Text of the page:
Amazon.com: Ladybug Ladybug [Blu-ray]: Nancy Merchand, William Daniels, Estelle Parsons: Movies & TV

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haineshisway

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I saw this film at a sneak preview a couple of months before it opened, then about ten more times during its one-theater release in LA, where it played for three or four weeks but did zero business. I loved it, needless to say, and thought it a worthy follow-up to their first film, David and Lisa. As far as I know, it never showed on television here - overseas, yes - and from that showing came bootleg videos, both VHS and DVD that were open matte and of horrible quality, but that was it - the film was never released on home video legitimately. So, the announcement of this Blu-ray was very good news. I got it on release day and it's really a wonderful transfer and it's a film worth discovering and for most it will BE a discovery, as so few saw it when it came out, and it's had no TV or home video life. As to the commentary, I really hated it, I must say. And when a "historian" says that Marilyn Rogers was on Broadway doing Fiddler on the Roof in 1961 I can't really take anything he says seriously, since Fiddler wasn't even written in 1961 let alone on Broadway - that would happen in 1964. She's wonderful in this movie and heartbreaking. After Fiddler, she left show business. She created the role of Amaryllis in The Music Man on B'way and was Brigitta in the Broadway The Sound of Music.
 

topanga

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Actually this film did get some tv airings a few years ago on the Decades channel. This is where I discovered this film and was completely captivated by it. Highly recommend this movie.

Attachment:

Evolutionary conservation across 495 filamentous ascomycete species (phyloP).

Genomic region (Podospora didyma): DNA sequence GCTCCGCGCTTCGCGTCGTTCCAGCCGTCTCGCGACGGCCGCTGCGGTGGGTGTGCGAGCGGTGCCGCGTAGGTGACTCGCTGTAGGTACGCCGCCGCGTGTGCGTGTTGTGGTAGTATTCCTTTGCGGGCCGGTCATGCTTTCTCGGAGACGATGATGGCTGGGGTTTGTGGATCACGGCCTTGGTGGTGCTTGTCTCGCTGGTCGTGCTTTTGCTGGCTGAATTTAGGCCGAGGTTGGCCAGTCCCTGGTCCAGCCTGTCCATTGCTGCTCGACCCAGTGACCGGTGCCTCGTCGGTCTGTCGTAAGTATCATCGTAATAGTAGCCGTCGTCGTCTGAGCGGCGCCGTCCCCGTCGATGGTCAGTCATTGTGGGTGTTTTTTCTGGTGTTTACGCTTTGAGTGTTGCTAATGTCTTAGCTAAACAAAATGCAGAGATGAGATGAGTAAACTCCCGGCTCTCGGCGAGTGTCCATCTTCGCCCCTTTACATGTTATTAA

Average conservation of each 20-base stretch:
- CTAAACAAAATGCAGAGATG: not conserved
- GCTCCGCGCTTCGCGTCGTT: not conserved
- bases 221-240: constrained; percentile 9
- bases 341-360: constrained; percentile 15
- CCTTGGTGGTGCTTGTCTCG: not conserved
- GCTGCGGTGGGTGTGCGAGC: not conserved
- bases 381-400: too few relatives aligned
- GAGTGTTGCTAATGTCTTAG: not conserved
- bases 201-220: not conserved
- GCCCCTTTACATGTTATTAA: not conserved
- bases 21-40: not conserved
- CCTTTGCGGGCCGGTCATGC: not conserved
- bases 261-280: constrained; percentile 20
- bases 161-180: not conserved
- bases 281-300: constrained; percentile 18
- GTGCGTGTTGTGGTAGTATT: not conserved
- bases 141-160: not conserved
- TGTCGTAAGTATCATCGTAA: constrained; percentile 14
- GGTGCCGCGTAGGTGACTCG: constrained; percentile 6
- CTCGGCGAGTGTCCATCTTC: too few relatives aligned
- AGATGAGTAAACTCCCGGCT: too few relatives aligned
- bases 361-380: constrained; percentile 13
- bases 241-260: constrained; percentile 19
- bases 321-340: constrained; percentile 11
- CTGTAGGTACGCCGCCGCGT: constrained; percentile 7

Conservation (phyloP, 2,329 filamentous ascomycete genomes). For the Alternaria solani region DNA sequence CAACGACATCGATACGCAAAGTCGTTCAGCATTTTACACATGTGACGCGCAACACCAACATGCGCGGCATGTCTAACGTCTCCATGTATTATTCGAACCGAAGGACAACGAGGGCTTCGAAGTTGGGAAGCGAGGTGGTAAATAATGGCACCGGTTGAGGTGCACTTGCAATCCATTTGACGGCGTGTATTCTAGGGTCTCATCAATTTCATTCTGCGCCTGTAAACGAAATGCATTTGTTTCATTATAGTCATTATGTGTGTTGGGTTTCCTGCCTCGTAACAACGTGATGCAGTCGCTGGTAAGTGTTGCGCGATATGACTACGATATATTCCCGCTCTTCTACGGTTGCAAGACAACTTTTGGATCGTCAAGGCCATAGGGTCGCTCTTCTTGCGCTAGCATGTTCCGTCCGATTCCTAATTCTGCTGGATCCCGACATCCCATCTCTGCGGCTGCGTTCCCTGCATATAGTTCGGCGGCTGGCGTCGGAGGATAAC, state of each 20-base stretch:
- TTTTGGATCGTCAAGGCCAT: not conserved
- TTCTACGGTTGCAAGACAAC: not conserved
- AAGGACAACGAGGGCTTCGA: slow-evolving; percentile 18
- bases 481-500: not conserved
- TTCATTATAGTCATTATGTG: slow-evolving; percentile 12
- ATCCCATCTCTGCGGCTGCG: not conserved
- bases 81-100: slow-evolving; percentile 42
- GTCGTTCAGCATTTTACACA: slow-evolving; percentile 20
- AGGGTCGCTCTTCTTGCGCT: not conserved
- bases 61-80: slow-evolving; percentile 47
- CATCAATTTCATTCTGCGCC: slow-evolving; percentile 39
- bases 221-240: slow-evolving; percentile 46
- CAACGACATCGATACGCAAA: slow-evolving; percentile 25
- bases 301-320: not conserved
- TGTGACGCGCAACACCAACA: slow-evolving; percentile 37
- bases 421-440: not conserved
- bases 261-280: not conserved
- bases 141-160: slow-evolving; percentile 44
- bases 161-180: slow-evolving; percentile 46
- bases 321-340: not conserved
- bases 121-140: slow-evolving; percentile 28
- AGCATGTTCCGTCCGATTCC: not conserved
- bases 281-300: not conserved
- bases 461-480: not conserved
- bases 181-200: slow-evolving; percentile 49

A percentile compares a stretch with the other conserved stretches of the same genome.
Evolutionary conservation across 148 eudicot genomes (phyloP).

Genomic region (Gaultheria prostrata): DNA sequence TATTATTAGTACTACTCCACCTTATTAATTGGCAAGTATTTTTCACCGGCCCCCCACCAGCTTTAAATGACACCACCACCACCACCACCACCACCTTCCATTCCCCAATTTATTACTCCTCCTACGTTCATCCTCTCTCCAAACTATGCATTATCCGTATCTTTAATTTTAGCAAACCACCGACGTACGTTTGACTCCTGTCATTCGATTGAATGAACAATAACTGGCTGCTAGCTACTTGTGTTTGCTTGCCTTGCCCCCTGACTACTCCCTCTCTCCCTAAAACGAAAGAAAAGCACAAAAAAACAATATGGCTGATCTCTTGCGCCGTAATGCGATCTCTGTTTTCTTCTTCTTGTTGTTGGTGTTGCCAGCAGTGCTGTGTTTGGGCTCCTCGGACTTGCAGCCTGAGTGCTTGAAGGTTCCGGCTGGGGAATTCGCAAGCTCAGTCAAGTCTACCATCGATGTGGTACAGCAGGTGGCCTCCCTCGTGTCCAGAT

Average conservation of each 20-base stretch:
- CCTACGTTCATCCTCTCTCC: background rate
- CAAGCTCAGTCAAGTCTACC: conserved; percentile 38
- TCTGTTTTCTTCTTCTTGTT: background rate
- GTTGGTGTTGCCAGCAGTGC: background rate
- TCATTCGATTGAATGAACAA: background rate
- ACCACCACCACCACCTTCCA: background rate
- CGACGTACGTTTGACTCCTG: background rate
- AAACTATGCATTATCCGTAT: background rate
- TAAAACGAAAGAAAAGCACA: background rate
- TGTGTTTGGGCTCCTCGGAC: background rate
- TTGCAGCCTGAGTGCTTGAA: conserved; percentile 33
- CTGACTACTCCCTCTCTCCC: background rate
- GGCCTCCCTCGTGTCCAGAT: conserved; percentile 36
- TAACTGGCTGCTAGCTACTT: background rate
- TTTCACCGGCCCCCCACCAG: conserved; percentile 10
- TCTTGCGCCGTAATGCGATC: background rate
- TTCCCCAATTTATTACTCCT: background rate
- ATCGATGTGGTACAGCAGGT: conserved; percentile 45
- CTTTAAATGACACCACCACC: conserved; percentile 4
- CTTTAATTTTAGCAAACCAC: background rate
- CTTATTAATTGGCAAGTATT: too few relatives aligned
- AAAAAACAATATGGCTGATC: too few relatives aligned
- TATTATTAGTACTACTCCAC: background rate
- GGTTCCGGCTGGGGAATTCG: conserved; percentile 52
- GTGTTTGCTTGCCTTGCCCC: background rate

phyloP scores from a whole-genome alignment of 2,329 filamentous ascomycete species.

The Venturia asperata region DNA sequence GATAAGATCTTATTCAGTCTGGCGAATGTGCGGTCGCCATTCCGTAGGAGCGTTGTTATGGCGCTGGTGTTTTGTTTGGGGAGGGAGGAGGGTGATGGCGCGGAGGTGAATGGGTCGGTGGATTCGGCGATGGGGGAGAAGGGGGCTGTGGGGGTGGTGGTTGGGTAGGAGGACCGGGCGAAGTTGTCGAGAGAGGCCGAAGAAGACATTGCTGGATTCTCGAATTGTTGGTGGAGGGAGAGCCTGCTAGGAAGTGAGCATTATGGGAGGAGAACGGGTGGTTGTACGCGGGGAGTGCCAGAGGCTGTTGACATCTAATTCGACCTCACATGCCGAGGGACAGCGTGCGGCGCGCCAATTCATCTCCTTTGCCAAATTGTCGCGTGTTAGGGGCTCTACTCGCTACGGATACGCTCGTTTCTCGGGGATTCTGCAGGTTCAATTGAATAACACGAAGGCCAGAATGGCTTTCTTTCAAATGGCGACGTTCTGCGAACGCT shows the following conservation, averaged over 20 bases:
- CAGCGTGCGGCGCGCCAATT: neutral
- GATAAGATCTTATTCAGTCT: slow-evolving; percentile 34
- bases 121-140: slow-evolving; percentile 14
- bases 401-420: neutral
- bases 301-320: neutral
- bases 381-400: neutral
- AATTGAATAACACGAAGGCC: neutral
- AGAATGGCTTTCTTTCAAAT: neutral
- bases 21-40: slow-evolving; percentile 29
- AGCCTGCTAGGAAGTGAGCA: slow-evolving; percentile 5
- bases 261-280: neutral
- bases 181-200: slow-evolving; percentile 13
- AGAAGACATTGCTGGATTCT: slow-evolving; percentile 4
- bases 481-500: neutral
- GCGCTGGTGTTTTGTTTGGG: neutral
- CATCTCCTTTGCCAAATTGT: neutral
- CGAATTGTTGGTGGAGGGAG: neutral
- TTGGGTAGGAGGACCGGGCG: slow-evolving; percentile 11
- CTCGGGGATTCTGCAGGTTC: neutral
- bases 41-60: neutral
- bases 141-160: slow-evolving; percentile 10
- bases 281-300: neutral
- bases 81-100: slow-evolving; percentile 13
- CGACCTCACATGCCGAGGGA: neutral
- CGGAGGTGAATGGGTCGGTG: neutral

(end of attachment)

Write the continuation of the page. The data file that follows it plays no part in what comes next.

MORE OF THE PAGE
t1g3r5fan

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Mychal Bowden
I remembered that TCM a couple of years ago aired this movie, which was how I became aware of its existence. Needless to say, it was just as potent as when I first saw it.
 

haineshisway

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Actually this film did get some tv airings a few years ago on the Decades channel. This is where I discovered this film and was completely captivated by it. Highly recommend this movie.
Yes, but that was just a few years ago - up until that not at all. But so glad people are discovering it.
 

skylark68

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Thank you for the concise and well written review. I was waiting on a review as I am one of those who never saw or even heard of this film before. Very interesting about the school principal being the actor that voiced KITT later on for Knight Rider. I really enjoy these Cold War films, especially the ones performed in the aftermath of ww2 up to the mid 60s. Thank you also to Haineshisway for the follow up comments.
 

Richard V

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Caught this tremendous movie on TMC a couple of years ago. Couldn't get it out of my head for weeks. Sorely overlooked, a real treat to know that it is now commercially available. A definite buy for me.